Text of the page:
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Published: Thursday, 3/22/2001

Some Indians think smoking law cuts freedoms

FROM BLADE STAFF AND WIRE REPORTS

COLUMBUS - Some Native Americans say Ohio's new anti-smoking law may violate a federal law that protects their religious freedom.

But the founder of a Toledo group said the new law is needed to protect American Indians from cancer and emphysema. The state law, which took effect last week, makes it illegal for those younger than 18 to buy, possess, or use tobacco products.

Chris Link, executive director of the American Civil Liberties Union, said the state's American Indian tribes have grounds to challenge the new law.

Some Native Americans have said the new law violates the American Indian Religious Freedom Act because many tribes, including the Cherokee, Miami, Sioux, and Delaware, believe tobacco is one of four sacred plants. Some tribe members carry tobacco around in pouches and use it in religious rites.

“I think they're getting things mixed up,” Joyce Snowfeather Mahaney, president and founder of the American Indian Intertribal Association, said. “We talk about ceremonial use of tobacco, as opposed to ingesting it in the lungs.”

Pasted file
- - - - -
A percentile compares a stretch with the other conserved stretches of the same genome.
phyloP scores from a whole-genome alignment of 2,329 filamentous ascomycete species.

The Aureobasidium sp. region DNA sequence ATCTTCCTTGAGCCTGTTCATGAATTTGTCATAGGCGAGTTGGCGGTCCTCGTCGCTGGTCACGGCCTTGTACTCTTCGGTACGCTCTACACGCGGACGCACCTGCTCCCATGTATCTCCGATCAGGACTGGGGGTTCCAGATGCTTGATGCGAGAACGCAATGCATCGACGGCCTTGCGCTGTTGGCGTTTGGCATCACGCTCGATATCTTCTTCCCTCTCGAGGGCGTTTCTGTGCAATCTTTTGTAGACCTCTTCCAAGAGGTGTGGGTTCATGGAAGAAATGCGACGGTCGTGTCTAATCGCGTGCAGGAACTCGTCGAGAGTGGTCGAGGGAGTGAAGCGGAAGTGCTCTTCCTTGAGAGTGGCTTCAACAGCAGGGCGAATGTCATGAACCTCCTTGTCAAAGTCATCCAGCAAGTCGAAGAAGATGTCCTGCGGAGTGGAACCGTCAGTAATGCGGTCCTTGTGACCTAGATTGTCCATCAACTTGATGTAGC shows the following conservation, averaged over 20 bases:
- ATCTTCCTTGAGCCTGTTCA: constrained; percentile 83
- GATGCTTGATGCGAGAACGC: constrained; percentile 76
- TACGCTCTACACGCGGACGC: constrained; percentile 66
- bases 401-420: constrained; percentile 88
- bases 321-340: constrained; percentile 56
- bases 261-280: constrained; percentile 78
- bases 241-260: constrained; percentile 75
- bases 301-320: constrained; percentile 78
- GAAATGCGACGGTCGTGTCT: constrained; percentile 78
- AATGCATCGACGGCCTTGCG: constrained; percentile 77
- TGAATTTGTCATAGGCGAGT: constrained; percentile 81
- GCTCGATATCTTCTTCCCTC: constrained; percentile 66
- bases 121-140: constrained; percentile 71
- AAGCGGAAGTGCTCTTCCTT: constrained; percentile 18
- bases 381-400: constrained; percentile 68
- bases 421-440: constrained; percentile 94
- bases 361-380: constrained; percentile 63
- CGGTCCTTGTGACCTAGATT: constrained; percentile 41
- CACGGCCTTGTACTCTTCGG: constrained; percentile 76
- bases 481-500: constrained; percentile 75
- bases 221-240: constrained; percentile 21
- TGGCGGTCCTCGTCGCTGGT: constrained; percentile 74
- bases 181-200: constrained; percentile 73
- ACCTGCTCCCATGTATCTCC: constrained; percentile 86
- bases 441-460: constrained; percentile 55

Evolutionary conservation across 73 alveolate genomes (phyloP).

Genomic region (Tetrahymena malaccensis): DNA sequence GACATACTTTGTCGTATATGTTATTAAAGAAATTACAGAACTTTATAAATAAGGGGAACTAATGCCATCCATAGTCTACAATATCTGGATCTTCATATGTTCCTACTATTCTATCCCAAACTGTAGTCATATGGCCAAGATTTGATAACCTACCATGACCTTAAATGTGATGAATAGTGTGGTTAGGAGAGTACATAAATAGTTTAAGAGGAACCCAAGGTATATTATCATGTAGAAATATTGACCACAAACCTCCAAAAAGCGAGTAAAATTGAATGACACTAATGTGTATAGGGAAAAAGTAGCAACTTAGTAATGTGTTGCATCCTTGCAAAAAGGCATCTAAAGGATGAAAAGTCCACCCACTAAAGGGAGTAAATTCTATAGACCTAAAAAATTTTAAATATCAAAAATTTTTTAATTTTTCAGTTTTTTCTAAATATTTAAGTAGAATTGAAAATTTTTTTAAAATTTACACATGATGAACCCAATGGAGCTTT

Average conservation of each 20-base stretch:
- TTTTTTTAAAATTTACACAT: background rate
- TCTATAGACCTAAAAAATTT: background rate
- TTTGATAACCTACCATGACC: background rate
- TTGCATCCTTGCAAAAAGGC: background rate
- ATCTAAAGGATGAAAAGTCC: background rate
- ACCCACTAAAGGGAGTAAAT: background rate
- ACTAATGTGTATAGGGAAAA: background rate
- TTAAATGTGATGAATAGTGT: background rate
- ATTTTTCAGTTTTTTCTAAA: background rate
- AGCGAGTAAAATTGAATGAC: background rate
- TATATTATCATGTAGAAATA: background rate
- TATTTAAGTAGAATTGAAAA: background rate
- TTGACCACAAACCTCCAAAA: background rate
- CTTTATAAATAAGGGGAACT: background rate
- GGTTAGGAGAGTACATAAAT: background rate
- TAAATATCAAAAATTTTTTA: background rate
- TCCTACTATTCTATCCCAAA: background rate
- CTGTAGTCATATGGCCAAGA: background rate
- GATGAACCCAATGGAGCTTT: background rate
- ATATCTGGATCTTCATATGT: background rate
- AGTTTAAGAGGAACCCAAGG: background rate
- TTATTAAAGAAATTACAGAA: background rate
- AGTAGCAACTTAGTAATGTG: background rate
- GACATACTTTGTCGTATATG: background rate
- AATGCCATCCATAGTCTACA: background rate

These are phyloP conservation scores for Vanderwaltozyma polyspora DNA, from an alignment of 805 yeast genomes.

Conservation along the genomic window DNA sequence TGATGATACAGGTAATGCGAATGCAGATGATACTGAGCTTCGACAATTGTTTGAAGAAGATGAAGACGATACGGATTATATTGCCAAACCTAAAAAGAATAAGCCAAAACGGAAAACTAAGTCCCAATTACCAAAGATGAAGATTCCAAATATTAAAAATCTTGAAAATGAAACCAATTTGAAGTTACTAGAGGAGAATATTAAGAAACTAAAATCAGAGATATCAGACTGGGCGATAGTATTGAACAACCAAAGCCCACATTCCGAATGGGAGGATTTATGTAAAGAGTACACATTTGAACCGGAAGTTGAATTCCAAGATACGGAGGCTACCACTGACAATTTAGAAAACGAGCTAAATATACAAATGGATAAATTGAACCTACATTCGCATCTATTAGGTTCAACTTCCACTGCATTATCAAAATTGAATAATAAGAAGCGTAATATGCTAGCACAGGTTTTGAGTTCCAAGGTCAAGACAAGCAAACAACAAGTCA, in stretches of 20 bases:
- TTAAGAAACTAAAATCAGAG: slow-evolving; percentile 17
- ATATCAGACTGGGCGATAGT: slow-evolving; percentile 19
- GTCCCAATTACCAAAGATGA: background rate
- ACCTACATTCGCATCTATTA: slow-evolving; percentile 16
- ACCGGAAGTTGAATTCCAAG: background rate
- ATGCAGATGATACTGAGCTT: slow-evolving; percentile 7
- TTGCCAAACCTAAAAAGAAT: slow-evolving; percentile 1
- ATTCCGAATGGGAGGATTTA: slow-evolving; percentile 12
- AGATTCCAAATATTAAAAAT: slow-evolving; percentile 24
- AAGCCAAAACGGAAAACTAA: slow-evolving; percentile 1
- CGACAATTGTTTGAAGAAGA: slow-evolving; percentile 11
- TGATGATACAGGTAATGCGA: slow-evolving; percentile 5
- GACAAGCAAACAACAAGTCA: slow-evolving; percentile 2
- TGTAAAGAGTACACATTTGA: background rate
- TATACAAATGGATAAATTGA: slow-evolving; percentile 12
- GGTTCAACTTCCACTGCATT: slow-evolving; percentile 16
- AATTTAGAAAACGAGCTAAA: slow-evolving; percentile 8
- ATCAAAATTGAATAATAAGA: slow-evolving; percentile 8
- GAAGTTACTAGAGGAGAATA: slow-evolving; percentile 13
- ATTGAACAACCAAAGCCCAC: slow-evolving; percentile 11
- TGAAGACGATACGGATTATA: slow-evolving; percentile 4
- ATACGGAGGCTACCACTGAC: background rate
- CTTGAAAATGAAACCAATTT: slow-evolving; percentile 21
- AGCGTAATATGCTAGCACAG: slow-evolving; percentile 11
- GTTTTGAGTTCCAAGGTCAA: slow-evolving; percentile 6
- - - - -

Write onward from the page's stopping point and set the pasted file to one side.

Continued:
Mrs. Mahaney, who supports the new law, said that tobacco traditionally has been used for sacred purposes and has been given to elders as a gesture of respect.

But she said even at ceremonies, participants don't have to smoke the traditional pipe - and she doesn't.

“You can just touch the pipe on your shoulders and still be part of the ceremony,” Mrs. Mahaney said. “I don't see how [the law] violates our religious freedoms. The religious freedom act is for ceremonies.”

She noted that the association's Eagle Wing Drug Prevention Program deals with smoking “because Native Americans have a high percentage of cancer deaths from smoking.

“We're anti-smoking because too many of our Indian people have died because of cancer, emphysema, lung problems.”

Robert Ruark, 14, of Columbus, disagrees.

A member of the Munsee Delaware Indian Nation, the youth said he would rather risk being labeled an outlaw than giving up his right to worship the way his ancestors have for generations.



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